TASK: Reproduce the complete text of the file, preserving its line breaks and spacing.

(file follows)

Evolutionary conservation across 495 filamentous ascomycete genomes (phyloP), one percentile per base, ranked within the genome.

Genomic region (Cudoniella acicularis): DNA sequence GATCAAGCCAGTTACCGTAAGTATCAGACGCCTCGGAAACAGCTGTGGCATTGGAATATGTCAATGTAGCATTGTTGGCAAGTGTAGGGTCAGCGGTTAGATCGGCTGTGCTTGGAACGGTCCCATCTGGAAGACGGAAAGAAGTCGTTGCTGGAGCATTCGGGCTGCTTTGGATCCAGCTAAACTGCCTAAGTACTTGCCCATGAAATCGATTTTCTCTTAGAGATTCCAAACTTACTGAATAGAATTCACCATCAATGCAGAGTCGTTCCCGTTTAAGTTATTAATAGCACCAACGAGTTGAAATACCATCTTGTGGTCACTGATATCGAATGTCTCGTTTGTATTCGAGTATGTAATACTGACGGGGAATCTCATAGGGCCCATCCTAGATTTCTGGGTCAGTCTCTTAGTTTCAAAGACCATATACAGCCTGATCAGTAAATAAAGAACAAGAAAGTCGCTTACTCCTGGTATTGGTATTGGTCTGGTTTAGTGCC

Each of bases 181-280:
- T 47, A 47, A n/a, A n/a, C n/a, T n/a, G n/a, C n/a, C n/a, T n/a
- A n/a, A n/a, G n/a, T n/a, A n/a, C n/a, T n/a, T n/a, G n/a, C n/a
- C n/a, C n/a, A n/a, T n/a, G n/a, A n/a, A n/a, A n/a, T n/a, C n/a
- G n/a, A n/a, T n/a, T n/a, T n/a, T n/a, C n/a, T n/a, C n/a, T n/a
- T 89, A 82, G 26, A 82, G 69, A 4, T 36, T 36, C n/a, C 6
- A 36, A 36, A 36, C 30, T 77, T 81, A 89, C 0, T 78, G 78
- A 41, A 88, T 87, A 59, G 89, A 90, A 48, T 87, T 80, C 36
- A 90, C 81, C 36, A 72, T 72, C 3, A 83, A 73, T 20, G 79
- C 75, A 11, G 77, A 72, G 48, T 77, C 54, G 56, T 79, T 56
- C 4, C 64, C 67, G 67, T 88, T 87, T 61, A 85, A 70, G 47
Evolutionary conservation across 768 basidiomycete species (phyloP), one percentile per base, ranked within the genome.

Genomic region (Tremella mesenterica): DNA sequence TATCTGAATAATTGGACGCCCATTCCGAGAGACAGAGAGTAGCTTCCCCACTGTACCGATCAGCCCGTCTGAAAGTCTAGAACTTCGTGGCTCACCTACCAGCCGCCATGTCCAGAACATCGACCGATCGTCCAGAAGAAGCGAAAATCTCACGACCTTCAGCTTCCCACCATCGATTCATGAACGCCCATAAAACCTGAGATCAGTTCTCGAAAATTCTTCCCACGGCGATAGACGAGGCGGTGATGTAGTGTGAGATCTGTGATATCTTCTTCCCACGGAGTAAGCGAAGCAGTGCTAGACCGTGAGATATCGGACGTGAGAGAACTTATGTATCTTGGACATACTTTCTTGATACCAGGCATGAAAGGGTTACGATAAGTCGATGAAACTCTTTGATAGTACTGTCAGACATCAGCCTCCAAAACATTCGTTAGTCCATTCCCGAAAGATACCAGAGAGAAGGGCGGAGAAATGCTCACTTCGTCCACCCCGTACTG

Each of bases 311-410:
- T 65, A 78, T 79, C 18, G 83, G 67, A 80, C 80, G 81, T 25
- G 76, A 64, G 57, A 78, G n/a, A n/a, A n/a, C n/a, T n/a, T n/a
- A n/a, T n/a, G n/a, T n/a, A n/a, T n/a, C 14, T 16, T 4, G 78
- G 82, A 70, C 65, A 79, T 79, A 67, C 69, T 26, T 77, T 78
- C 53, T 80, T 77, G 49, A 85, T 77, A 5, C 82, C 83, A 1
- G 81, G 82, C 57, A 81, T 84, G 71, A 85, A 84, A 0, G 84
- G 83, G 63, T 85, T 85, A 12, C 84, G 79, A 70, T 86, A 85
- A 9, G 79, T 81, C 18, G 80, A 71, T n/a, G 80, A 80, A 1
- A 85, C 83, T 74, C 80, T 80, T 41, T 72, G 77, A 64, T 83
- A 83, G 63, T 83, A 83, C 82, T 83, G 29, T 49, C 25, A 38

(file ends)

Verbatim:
Evolutionary conservation across 495 filamentous ascomycete genomes (phyloP), one percentile per base, ranked within the genome.

Genomic region (Cudoniella acicularis): DNA sequence GATCAAGCCAGTTACCGTAAGTATCAGACGCCTCGGAAACAGCTGTGGCATTGGAATATGTCAATGTAGCATTGTTGGCAAGTGTAGGGTCAGCGGTTAGATCGGCTGTGCTTGGAACGGTCCCATCTGGAAGACGGAAAGAAGTCGTTGCTGGAGCATTCGGGCTGCTTTGGATCCAGCTAAACTGCCTAAGTACTTGCCCATGAAATCGATTTTCTCTTAGAGATTCCAAACTTACTGAATAGAATTCACCATCAATGCAGAGTCGTTCCCGTTTAAGTTATTAATAGCACCAACGAGTTGAAATACCATCTTGTGGTCACTGATATCGAATGTCTCGTTTGTATTCGAGTATGTAATACTGACGGGGAATCTCATAGGGCCCATCCTAGATTTCTGGGTCAGTCTCTTAGTTTCAAAGACCATATACAGCCTGATCAGTAAATAAAGAACAAGAAAGTCGCTTACTCCTGGTATTGGTATTGGTCTGGTTTAGTGCC

Each of bases 181-280:
- T 47, A 47, A n/a, A n/a, C n/a, T n/a, G n/a, C n/a, C n/a, T n/a
- A n/a, A n/a, G n/a, T n/a, A n/a, C n/a, T n/a, T n/a, G n/a, C n/a
- C n/a, C n/a, A n/a, T n/a, G n/a, A n/a, A n/a, A n/a, T n/a, C n/a
- G n/a, A n/a, T n/a, T n/a, T n/a, T n/a, C n/a, T n/a, C n/a, T n/a
- T 89, A 82, G 26, A 82, G 69, A 4, T 36, T 36, C n/a, C 6
- A 36, A 36, A 36, C 30, T 77, T 81, A 89, C 0, T 78, G 78
- A 41, A 88, T 87, A 59, G 89, A 90, A 48, T 87, T 80, C 36
- A 90, C 81, C 36, A 72, T 72, C 3, A 83, A 73, T 20, G 79
- C 75, A 11, G 77, A 72, G 48, T 77, C 54, G 56, T 79, T 56
- C 4, C 64, C 67, G 67, T 88, T 87, T 61, A 85, A 70, G 47
Evolutionary conservation across 768 basidiomycete species (phyloP), one percentile per base, ranked within the genome.

Genomic region (Tremella mesenterica): DNA sequence TATCTGAATAATTGGACGCCCATTCCGAGAGACAGAGAGTAGCTTCCCCACTGTACCGATCAGCCCGTCTGAAAGTCTAGAACTTCGTGGCTCACCTACCAGCCGCCATGTCCAGAACATCGACCGATCGTCCAGAAGAAGCGAAAATCTCACGACCTTCAGCTTCCCACCATCGATTCATGAACGCCCATAAAACCTGAGATCAGTTCTCGAAAATTCTTCCCACGGCGATAGACGAGGCGGTGATGTAGTGTGAGATCTGTGATATCTTCTTCCCACGGAGTAAGCGAAGCAGTGCTAGACCGTGAGATATCGGACGTGAGAGAACTTATGTATCTTGGACATACTTTCTTGATACCAGGCATGAAAGGGTTACGATAAGTCGATGAAACTCTTTGATAGTACTGTCAGACATCAGCCTCCAAAACATTCGTTAGTCCATTCCCGAAAGATACCAGAGAGAAGGGCGGAGAAATGCTCACTTCGTCCACCCCGTACTG

Each of bases 311-410:
- T 65, A 78, T 79, C 18, G 83, G 67, A 80, C 80, G 81, T 25
- G 76, A 64, G 57, A 78, G n/a, A n/a, A n/a, C n/a, T n/a, T n/a
- A n/a, T n/a, G n/a, T n/a, A n/a, T n/a, C 14, T 16, T 4, G 78
- G 82, A 70, C 65, A 79, T 79, A 67, C 69, T 26, T 77, T 78
- C 53, T 80, T 77, G 49, A 85, T 77, A 5, C 82, C 83, A 1
- G 81, G 82, C 57, A 81, T 84, G 71, A 85, A 84, A 0, G 84
- G 83, G 63, T 85, T 85, A 12, C 84, G 79, A 70, T 86, A 85
- A 9, G 79, T 81, C 18, G 80, A 71, T n/a, G 80, A 80, A 1
- A 85, C 83, T 74, C 80, T 80, T 41, T 72, G 77, A 64, T 83
- A 83, G 63, T 83, A 83, C 82, T 83, G 29, T 49, C 25, A 38